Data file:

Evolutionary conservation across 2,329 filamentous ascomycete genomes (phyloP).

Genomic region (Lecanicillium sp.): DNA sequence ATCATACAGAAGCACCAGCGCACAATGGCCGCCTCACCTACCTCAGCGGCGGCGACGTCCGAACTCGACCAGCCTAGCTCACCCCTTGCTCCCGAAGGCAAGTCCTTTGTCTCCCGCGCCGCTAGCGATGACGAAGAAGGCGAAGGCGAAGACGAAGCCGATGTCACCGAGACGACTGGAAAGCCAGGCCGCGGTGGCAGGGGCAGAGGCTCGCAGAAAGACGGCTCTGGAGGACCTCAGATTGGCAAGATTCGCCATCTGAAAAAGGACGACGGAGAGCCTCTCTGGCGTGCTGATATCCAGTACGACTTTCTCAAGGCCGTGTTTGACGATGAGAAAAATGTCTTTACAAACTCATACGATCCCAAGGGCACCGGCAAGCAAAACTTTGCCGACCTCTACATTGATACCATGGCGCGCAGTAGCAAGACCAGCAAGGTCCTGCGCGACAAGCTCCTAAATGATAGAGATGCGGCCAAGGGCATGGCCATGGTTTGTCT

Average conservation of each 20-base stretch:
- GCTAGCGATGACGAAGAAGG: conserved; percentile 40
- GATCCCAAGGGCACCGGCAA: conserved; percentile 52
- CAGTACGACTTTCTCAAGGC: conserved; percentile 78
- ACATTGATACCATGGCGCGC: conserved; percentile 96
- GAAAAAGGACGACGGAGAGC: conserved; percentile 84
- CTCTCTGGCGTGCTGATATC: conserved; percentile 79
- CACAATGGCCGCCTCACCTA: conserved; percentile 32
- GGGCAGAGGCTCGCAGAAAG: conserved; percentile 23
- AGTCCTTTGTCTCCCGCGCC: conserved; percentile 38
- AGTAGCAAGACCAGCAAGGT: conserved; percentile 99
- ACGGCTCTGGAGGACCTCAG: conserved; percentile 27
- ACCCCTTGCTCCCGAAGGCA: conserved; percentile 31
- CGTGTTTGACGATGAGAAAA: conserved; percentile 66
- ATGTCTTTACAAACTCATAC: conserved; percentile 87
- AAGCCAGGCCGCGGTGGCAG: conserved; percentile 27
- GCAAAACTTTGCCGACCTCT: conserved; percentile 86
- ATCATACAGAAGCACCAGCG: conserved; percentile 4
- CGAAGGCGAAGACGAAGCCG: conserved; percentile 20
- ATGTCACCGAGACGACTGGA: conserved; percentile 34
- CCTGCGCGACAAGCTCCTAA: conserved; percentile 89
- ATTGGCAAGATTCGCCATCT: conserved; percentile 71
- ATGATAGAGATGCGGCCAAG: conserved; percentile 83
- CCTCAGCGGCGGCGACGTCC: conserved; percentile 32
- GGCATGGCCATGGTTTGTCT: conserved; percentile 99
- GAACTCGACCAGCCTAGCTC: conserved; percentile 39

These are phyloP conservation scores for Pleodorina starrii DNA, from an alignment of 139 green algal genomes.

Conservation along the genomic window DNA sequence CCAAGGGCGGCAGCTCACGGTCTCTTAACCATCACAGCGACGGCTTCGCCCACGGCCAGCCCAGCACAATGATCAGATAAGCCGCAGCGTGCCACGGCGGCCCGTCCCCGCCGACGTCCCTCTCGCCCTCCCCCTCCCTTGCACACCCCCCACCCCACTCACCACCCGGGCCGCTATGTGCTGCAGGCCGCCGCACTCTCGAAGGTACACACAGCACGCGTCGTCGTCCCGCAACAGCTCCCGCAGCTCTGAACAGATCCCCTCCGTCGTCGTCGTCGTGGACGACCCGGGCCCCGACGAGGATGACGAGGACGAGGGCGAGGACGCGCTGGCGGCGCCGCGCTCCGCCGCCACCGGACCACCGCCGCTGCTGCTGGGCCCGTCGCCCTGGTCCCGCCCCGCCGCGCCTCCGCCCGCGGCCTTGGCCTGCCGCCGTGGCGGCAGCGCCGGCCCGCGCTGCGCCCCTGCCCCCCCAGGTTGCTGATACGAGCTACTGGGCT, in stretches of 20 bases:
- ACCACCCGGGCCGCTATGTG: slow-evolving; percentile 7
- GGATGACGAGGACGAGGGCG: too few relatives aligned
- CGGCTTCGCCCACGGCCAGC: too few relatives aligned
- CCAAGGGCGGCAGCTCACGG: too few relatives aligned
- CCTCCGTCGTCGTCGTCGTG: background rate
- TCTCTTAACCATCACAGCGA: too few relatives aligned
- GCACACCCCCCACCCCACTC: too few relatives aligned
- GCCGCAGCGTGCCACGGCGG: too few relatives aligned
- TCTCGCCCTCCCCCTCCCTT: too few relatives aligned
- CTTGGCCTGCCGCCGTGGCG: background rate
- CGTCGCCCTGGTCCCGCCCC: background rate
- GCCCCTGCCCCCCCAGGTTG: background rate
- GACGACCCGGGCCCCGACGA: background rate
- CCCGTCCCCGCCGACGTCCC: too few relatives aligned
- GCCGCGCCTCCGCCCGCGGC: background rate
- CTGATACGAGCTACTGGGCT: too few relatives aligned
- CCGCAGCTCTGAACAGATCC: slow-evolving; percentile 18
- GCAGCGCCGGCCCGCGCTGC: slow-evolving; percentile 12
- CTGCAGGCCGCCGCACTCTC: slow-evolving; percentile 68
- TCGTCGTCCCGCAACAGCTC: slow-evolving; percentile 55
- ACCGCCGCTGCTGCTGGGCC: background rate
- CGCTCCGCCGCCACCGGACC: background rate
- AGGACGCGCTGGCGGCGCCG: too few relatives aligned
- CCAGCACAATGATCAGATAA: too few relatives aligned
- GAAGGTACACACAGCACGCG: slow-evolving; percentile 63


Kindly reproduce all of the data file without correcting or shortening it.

Evolutionary conservation across 2,329 filamentous ascomycete genomes (phyloP).

Genomic region (Lecanicillium sp.): DNA sequence ATCATACAGAAGCACCAGCGCACAATGGCCGCCTCACCTACCTCAGCGGCGGCGACGTCCGAACTCGACCAGCCTAGCTCACCCCTTGCTCCCGAAGGCAAGTCCTTTGTCTCCCGCGCCGCTAGCGATGACGAAGAAGGCGAAGGCGAAGACGAAGCCGATGTCACCGAGACGACTGGAAAGCCAGGCCGCGGTGGCAGGGGCAGAGGCTCGCAGAAAGACGGCTCTGGAGGACCTCAGATTGGCAAGATTCGCCATCTGAAAAAGGACGACGGAGAGCCTCTCTGGCGTGCTGATATCCAGTACGACTTTCTCAAGGCCGTGTTTGACGATGAGAAAAATGTCTTTACAAACTCATACGATCCCAAGGGCACCGGCAAGCAAAACTTTGCCGACCTCTACATTGATACCATGGCGCGCAGTAGCAAGACCAGCAAGGTCCTGCGCGACAAGCTCCTAAATGATAGAGATGCGGCCAAGGGCATGGCCATGGTTTGTCT

Average conservation of each 20-base stretch:
- GCTAGCGATGACGAAGAAGG: conserved; percentile 40
- GATCCCAAGGGCACCGGCAA: conserved; percentile 52
- CAGTACGACTTTCTCAAGGC: conserved; percentile 78
- ACATTGATACCATGGCGCGC: conserved; percentile 96
- GAAAAAGGACGACGGAGAGC: conserved; percentile 84
- CTCTCTGGCGTGCTGATATC: conserved; percentile 79
- CACAATGGCCGCCTCACCTA: conserved; percentile 32
- GGGCAGAGGCTCGCAGAAAG: conserved; percentile 23
- AGTCCTTTGTCTCCCGCGCC: conserved; percentile 38
- AGTAGCAAGACCAGCAAGGT: conserved; percentile 99
- ACGGCTCTGGAGGACCTCAG: conserved; percentile 27
- ACCCCTTGCTCCCGAAGGCA: conserved; percentile 31
- CGTGTTTGACGATGAGAAAA: conserved; percentile 66
- ATGTCTTTACAAACTCATAC: conserved; percentile 87
- AAGCCAGGCCGCGGTGGCAG: conserved; percentile 27
- GCAAAACTTTGCCGACCTCT: conserved; percentile 86
- ATCATACAGAAGCACCAGCG: conserved; percentile 4
- CGAAGGCGAAGACGAAGCCG: conserved; percentile 20
- ATGTCACCGAGACGACTGGA: conserved; percentile 34
- CCTGCGCGACAAGCTCCTAA: conserved; percentile 89
- ATTGGCAAGATTCGCCATCT: conserved; percentile 71
- ATGATAGAGATGCGGCCAAG: conserved; percentile 83
- CCTCAGCGGCGGCGACGTCC: conserved; percentile 32
- GGCATGGCCATGGTTTGTCT: conserved; percentile 99
- GAACTCGACCAGCCTAGCTC: conserved; percentile 39

These are phyloP conservation scores for Pleodorina starrii DNA, from an alignment of 139 green algal genomes.

Conservation along the genomic window DNA sequence CCAAGGGCGGCAGCTCACGGTCTCTTAACCATCACAGCGACGGCTTCGCCCACGGCCAGCCCAGCACAATGATCAGATAAGCCGCAGCGTGCCACGGCGGCCCGTCCCCGCCGACGTCCCTCTCGCCCTCCCCCTCCCTTGCACACCCCCCACCCCACTCACCACCCGGGCCGCTATGTGCTGCAGGCCGCCGCACTCTCGAAGGTACACACAGCACGCGTCGTCGTCCCGCAACAGCTCCCGCAGCTCTGAACAGATCCCCTCCGTCGTCGTCGTCGTGGACGACCCGGGCCCCGACGAGGATGACGAGGACGAGGGCGAGGACGCGCTGGCGGCGCCGCGCTCCGCCGCCACCGGACCACCGCCGCTGCTGCTGGGCCCGTCGCCCTGGTCCCGCCCCGCCGCGCCTCCGCCCGCGGCCTTGGCCTGCCGCCGTGGCGGCAGCGCCGGCCCGCGCTGCGCCCCTGCCCCCCCAGGTTGCTGATACGAGCTACTGGGCT, in stretches of 20 bases:
- ACCACCCGGGCCGCTATGTG: slow-evolving; percentile 7
- GGATGACGAGGACGAGGGCG: too few relatives aligned
- CGGCTTCGCCCACGGCCAGC: too few relatives aligned
- CCAAGGGCGGCAGCTCACGG: too few relatives aligned
- CCTCCGTCGTCGTCGTCGTG: background rate
- TCTCTTAACCATCACAGCGA: too few relatives aligned
- GCACACCCCCCACCCCACTC: too few relatives aligned
- GCCGCAGCGTGCCACGGCGG: too few relatives aligned
- TCTCGCCCTCCCCCTCCCTT: too few relatives aligned
- CTTGGCCTGCCGCCGTGGCG: background rate
- CGTCGCCCTGGTCCCGCCCC: background rate
- GCCCCTGCCCCCCCAGGTTG: background rate
- GACGACCCGGGCCCCGACGA: background rate
- CCCGTCCCCGCCGACGTCCC: too few relatives aligned
- GCCGCGCCTCCGCCCGCGGC: background rate
- CTGATACGAGCTACTGGGCT: too few relatives aligned
- CCGCAGCTCTGAACAGATCC: slow-evolving; percentile 18
- GCAGCGCCGGCCCGCGCTGC: slow-evolving; percentile 12
- CTGCAGGCCGCCGCACTCTC: slow-evolving; percentile 68
- TCGTCGTCCCGCAACAGCTC: slow-evolving; percentile 55
- ACCGCCGCTGCTGCTGGGCC: background rate
- CGCTCCGCCGCCACCGGACC: background rate
- AGGACGCGCTGGCGGCGCCG: too few relatives aligned
- CCAGCACAATGATCAGATAA: too few relatives aligned
- GAAGGTACACACAGCACGCG: slow-evolving; percentile 63